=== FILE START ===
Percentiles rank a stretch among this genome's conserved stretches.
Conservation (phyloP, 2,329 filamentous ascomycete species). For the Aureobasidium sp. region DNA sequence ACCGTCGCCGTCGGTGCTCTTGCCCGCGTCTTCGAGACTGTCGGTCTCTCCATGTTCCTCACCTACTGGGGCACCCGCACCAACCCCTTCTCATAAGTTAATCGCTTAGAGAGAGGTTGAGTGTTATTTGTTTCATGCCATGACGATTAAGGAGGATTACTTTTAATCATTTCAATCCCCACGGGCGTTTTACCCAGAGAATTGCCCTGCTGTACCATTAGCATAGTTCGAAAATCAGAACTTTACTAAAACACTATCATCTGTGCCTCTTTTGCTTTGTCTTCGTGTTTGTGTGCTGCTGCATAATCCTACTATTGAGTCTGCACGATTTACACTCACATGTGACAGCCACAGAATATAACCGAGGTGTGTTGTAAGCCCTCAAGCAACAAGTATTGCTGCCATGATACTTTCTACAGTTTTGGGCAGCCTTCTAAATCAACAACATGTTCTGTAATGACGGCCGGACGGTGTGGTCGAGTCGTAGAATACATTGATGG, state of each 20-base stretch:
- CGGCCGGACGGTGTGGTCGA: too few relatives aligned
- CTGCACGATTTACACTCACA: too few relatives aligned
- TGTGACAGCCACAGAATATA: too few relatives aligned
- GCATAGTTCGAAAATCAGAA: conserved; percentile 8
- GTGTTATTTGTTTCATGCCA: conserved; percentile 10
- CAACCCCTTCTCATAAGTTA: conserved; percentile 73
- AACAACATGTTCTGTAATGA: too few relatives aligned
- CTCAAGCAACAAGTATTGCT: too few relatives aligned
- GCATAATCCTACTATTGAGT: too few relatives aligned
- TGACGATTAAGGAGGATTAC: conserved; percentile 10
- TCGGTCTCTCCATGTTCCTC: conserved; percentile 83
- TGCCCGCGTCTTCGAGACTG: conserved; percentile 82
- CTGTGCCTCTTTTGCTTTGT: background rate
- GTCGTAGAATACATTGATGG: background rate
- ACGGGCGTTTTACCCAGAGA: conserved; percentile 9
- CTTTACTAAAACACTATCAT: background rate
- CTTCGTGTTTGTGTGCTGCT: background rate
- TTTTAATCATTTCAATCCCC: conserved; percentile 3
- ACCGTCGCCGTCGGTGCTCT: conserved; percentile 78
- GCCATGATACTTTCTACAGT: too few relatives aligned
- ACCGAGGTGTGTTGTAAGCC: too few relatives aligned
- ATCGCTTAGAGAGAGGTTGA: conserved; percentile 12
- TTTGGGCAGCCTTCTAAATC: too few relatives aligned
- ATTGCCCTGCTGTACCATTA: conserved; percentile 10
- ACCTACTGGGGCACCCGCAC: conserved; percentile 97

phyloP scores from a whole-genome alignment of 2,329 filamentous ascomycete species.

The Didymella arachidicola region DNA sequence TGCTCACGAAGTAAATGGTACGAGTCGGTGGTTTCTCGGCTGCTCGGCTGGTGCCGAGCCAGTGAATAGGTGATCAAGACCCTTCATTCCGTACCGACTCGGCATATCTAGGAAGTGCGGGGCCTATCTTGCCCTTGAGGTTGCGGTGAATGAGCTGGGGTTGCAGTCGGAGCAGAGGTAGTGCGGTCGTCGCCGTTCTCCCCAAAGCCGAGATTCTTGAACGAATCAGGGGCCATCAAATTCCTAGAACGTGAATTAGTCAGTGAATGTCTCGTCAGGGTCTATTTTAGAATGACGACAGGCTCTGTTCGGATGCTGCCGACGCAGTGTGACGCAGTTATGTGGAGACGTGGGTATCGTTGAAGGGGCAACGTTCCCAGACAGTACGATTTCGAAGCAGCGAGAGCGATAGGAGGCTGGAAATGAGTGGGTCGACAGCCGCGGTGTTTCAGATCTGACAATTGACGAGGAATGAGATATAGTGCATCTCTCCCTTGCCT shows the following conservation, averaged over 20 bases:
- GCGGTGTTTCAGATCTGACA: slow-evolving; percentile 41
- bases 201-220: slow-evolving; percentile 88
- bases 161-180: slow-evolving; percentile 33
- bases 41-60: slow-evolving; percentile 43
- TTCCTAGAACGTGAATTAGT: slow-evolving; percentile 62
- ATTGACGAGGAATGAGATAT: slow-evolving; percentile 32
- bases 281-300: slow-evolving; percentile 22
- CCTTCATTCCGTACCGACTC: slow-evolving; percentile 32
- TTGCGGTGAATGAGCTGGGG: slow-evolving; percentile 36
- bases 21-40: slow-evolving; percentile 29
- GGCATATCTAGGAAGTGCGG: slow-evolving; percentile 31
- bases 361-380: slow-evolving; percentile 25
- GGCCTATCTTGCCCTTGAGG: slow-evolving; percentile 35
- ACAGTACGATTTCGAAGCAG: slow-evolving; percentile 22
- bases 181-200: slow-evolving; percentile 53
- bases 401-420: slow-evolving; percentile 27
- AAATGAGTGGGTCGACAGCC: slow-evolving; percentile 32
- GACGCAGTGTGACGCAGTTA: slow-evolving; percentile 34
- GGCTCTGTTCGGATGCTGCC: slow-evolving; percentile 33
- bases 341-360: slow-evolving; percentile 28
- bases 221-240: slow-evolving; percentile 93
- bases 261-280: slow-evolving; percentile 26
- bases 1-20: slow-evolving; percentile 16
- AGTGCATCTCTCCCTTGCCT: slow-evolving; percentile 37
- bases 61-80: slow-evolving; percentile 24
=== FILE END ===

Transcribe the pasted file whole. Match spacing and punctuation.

Percentiles rank a stretch among this genome's conserved stretches.
Conservation (phyloP, 2,329 filamentous ascomycete species). For the Aureobasidium sp. region DNA sequence ACCGTCGCCGTCGGTGCTCTTGCCCGCGTCTTCGAGACTGTCGGTCTCTCCATGTTCCTCACCTACTGGGGCACCCGCACCAACCCCTTCTCATAAGTTAATCGCTTAGAGAGAGGTTGAGTGTTATTTGTTTCATGCCATGACGATTAAGGAGGATTACTTTTAATCATTTCAATCCCCACGGGCGTTTTACCCAGAGAATTGCCCTGCTGTACCATTAGCATAGTTCGAAAATCAGAACTTTACTAAAACACTATCATCTGTGCCTCTTTTGCTTTGTCTTCGTGTTTGTGTGCTGCTGCATAATCCTACTATTGAGTCTGCACGATTTACACTCACATGTGACAGCCACAGAATATAACCGAGGTGTGTTGTAAGCCCTCAAGCAACAAGTATTGCTGCCATGATACTTTCTACAGTTTTGGGCAGCCTTCTAAATCAACAACATGTTCTGTAATGACGGCCGGACGGTGTGGTCGAGTCGTAGAATACATTGATGG, state of each 20-base stretch:
- CGGCCGGACGGTGTGGTCGA: too few relatives aligned
- CTGCACGATTTACACTCACA: too few relatives aligned
- TGTGACAGCCACAGAATATA: too few relatives aligned
- GCATAGTTCGAAAATCAGAA: conserved; percentile 8
- GTGTTATTTGTTTCATGCCA: conserved; percentile 10
- CAACCCCTTCTCATAAGTTA: conserved; percentile 73
- AACAACATGTTCTGTAATGA: too few relatives aligned
- CTCAAGCAACAAGTATTGCT: too few relatives aligned
- GCATAATCCTACTATTGAGT: too few relatives aligned
- TGACGATTAAGGAGGATTAC: conserved; percentile 10
- TCGGTCTCTCCATGTTCCTC: conserved; percentile 83
- TGCCCGCGTCTTCGAGACTG: conserved; percentile 82
- CTGTGCCTCTTTTGCTTTGT: background rate
- GTCGTAGAATACATTGATGG: background rate
- ACGGGCGTTTTACCCAGAGA: conserved; percentile 9
- CTTTACTAAAACACTATCAT: background rate
- CTTCGTGTTTGTGTGCTGCT: background rate
- TTTTAATCATTTCAATCCCC: conserved; percentile 3
- ACCGTCGCCGTCGGTGCTCT: conserved; percentile 78
- GCCATGATACTTTCTACAGT: too few relatives aligned
- ACCGAGGTGTGTTGTAAGCC: too few relatives aligned
- ATCGCTTAGAGAGAGGTTGA: conserved; percentile 12
- TTTGGGCAGCCTTCTAAATC: too few relatives aligned
- ATTGCCCTGCTGTACCATTA: conserved; percentile 10
- ACCTACTGGGGCACCCGCAC: conserved; percentile 97

phyloP scores from a whole-genome alignment of 2,329 filamentous ascomycete species.

The Didymella arachidicola region DNA sequence TGCTCACGAAGTAAATGGTACGAGTCGGTGGTTTCTCGGCTGCTCGGCTGGTGCCGAGCCAGTGAATAGGTGATCAAGACCCTTCATTCCGTACCGACTCGGCATATCTAGGAAGTGCGGGGCCTATCTTGCCCTTGAGGTTGCGGTGAATGAGCTGGGGTTGCAGTCGGAGCAGAGGTAGTGCGGTCGTCGCCGTTCTCCCCAAAGCCGAGATTCTTGAACGAATCAGGGGCCATCAAATTCCTAGAACGTGAATTAGTCAGTGAATGTCTCGTCAGGGTCTATTTTAGAATGACGACAGGCTCTGTTCGGATGCTGCCGACGCAGTGTGACGCAGTTATGTGGAGACGTGGGTATCGTTGAAGGGGCAACGTTCCCAGACAGTACGATTTCGAAGCAGCGAGAGCGATAGGAGGCTGGAAATGAGTGGGTCGACAGCCGCGGTGTTTCAGATCTGACAATTGACGAGGAATGAGATATAGTGCATCTCTCCCTTGCCT shows the following conservation, averaged over 20 bases:
- GCGGTGTTTCAGATCTGACA: slow-evolving; percentile 41
- bases 201-220: slow-evolving; percentile 88
- bases 161-180: slow-evolving; percentile 33
- bases 41-60: slow-evolving; percentile 43
- TTCCTAGAACGTGAATTAGT: slow-evolving; percentile 62
- ATTGACGAGGAATGAGATAT: slow-evolving; percentile 32
- bases 281-300: slow-evolving; percentile 22
- CCTTCATTCCGTACCGACTC: slow-evolving; percentile 32
- TTGCGGTGAATGAGCTGGGG: slow-evolving; percentile 36
- bases 21-40: slow-evolving; percentile 29
- GGCATATCTAGGAAGTGCGG: slow-evolving; percentile 31
- bases 361-380: slow-evolving; percentile 25
- GGCCTATCTTGCCCTTGAGG: slow-evolving; percentile 35
- ACAGTACGATTTCGAAGCAG: slow-evolving; percentile 22
- bases 181-200: slow-evolving; percentile 53
- bases 401-420: slow-evolving; percentile 27
- AAATGAGTGGGTCGACAGCC: slow-evolving; percentile 32
- GACGCAGTGTGACGCAGTTA: slow-evolving; percentile 34
- GGCTCTGTTCGGATGCTGCC: slow-evolving; percentile 33
- bases 341-360: slow-evolving; percentile 28
- bases 221-240: slow-evolving; percentile 93
- bases 261-280: slow-evolving; percentile 26
- bases 1-20: slow-evolving; percentile 16
- AGTGCATCTCTCCCTTGCCT: slow-evolving; percentile 37
- bases 61-80: slow-evolving; percentile 24